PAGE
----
Police shut down mobile phone network after London 7/7 bombings, inquest hears
POLICE shut down a major mobile phone network to the public in part of London after the 7/7 attacks, an inquest heard.
A senior officer from City of London Police invoked powers to restrict use of the O2 network around Aldgate Tube station to members of the emergency services with special handsets.
The coroner, Lady Justice Hallett, remarked she had problems using her mobile phone after the July 7, 2005 bombings in London.
A total of 52 people were killed in the blasts, including Adrian Johnson, 37, of Sutton-in-Ashfield, a married father of two and product technical manager for Burberry.
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Ringleader Mohammed Sidique Khan, 30, whose family lived in Beeston at the time, killed six people in the bombing at Edgware Road on the Circle line.
Hugo Keith QC, counsel to the inquests, said a member of the City of London Police authorised that the 02 network around the City of London be disabled.
This was in accordance with a protocol which permits senior police officers to ask for networks to be restricted to people who have special SIM cards, who can continue to use the network.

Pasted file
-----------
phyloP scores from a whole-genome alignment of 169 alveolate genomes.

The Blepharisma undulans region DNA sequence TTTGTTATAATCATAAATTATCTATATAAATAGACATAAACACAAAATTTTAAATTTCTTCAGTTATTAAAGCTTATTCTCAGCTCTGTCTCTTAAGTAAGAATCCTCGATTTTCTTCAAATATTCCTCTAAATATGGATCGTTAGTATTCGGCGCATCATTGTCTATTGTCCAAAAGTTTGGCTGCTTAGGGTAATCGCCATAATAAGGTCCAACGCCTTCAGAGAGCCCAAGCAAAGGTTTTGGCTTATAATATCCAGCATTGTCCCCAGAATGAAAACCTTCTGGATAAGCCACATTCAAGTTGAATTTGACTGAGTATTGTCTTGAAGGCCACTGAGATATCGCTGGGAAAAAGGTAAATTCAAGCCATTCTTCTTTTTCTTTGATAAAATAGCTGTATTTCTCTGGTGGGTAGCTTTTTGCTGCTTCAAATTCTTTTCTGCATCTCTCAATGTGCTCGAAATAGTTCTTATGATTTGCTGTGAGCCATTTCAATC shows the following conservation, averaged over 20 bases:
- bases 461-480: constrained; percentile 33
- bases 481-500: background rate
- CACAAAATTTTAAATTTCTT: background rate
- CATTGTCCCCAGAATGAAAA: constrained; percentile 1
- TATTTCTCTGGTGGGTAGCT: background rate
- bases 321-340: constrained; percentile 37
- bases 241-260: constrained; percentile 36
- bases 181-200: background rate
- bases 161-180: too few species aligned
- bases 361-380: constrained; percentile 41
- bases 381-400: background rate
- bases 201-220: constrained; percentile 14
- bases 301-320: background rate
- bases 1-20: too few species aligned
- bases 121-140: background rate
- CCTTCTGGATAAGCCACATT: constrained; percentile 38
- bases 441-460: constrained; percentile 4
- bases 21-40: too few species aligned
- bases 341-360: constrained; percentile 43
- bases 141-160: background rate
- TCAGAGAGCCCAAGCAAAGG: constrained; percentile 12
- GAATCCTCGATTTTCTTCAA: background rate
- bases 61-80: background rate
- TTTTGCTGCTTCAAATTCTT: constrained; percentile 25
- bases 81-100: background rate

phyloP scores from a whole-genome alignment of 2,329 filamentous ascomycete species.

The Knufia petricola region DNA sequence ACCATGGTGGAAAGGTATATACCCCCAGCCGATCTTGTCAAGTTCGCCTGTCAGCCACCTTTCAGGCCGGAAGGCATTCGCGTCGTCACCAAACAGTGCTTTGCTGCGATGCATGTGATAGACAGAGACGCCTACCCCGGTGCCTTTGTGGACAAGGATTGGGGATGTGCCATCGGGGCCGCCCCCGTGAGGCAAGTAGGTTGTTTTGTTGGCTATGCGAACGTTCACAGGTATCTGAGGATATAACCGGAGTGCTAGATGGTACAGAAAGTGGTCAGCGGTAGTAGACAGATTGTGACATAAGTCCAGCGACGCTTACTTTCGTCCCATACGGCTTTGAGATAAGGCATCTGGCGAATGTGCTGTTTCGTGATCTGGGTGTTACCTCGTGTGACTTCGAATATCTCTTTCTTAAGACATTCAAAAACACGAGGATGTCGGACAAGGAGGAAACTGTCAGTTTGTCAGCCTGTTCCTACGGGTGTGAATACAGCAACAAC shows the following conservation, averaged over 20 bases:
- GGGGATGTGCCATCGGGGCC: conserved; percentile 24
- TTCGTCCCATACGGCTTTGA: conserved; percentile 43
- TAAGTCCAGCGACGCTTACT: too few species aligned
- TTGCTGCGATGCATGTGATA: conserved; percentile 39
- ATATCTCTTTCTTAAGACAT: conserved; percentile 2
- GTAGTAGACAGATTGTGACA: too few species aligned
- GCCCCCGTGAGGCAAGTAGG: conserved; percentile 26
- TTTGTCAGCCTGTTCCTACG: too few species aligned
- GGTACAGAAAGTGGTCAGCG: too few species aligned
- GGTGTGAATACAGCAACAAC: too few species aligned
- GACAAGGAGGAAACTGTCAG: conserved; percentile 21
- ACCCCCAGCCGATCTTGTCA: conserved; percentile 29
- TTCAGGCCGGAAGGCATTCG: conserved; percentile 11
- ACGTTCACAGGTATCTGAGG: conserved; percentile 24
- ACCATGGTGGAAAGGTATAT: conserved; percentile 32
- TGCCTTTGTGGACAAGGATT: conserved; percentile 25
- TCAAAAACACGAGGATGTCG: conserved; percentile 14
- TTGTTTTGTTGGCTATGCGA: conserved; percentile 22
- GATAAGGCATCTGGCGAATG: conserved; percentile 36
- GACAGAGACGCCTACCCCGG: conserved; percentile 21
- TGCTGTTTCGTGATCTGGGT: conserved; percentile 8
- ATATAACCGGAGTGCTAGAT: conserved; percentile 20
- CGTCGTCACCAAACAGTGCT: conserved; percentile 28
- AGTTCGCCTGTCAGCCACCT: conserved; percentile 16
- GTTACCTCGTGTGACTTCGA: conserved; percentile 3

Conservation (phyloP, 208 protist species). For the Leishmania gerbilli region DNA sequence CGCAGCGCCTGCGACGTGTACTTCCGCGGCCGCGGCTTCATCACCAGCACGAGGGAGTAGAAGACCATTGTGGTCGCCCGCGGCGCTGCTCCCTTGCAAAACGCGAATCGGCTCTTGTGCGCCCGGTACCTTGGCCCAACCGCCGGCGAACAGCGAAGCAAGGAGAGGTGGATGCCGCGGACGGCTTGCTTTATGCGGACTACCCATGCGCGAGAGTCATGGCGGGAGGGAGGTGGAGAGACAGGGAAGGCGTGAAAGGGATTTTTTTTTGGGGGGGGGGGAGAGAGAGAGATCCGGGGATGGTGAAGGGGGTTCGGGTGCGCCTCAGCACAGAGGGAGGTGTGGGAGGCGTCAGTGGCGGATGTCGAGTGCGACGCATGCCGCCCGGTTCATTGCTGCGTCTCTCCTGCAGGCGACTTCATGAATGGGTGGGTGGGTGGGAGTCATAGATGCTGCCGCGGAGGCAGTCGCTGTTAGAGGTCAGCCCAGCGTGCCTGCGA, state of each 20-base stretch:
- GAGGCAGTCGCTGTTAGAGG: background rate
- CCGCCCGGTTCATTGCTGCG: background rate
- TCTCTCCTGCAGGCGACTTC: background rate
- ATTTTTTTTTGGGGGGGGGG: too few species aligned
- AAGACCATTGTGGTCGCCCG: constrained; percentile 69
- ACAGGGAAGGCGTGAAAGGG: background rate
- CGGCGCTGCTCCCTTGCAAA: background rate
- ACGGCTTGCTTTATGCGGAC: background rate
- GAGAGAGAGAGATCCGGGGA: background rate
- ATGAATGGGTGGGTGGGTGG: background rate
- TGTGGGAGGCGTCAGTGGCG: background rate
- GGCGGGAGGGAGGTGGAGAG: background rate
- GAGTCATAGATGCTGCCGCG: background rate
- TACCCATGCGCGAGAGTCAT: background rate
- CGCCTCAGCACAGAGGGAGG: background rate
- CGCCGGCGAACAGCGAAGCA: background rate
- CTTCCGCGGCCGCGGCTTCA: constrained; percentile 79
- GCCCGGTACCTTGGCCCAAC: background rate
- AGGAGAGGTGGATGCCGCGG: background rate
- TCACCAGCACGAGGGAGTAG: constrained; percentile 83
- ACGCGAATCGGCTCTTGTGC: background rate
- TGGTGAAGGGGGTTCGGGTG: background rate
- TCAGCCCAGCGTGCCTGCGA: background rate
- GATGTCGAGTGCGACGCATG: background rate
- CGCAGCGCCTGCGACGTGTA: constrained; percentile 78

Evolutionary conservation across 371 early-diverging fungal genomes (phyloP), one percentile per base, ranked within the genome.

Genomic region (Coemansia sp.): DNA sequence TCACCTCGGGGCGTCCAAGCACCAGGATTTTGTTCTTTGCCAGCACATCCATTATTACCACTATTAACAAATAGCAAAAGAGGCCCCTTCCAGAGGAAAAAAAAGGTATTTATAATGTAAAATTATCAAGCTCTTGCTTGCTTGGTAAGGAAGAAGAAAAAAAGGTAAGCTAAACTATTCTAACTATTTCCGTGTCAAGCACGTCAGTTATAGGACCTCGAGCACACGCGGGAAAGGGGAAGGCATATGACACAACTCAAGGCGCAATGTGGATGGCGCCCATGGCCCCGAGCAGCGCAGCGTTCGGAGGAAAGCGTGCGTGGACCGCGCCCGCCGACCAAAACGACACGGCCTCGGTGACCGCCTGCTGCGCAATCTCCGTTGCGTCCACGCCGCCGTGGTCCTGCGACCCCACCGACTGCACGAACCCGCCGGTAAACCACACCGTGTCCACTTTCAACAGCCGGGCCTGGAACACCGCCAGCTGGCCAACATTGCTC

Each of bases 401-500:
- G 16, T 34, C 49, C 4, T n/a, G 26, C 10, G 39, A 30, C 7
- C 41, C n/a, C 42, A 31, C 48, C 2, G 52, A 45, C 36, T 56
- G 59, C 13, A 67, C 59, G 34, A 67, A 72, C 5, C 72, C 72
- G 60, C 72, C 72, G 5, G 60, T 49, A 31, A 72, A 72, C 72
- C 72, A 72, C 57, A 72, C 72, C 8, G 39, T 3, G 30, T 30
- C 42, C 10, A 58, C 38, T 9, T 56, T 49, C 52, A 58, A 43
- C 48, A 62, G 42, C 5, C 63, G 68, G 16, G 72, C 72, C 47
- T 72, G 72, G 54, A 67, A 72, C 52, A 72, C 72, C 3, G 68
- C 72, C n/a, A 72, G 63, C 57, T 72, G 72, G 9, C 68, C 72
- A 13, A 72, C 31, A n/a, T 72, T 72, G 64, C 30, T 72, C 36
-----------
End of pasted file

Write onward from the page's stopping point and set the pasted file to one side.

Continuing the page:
The inquest heard this was to prevent the whole system overloading and crashing all the calls.
Mr Keith added: "That decision was limited to the 02 network and limited to the City of London Aldgate area.
"I don't think we have any other evidence in relation to other networks being disabled in the same way."
The decision was taken by a City of London Police superintendent at 11.40am under the Access Overload Control (ACCOLC) system, the hearing was told.
Mr Keith said there were problems with other mobile networks in the capital on July 7 but this was because they were overloaded as millions of people called friends and relatives to check they were safe. He said: "What I think occurred in relation to the other networks – not O2 – was that they can space calls out.
"So if you attempt to make a call, if there's overloading in the system, your first or second attempt may not succeed but you may get through eventually.
"And they stagger the calls to prevent the system overloading. There is a limit on how many calls and how much data can be carried on the system at any one time.
"That is different to the ACCLOC decision."
The London Assembly's 2006 report into the July 7 attacks criticised the decision to shut down the O2 network around Aldgate.
Senior police commanders had decided this should not happen because of the risk of public panic and fears that not all emergency personnel had ACCLOC-enabled phones.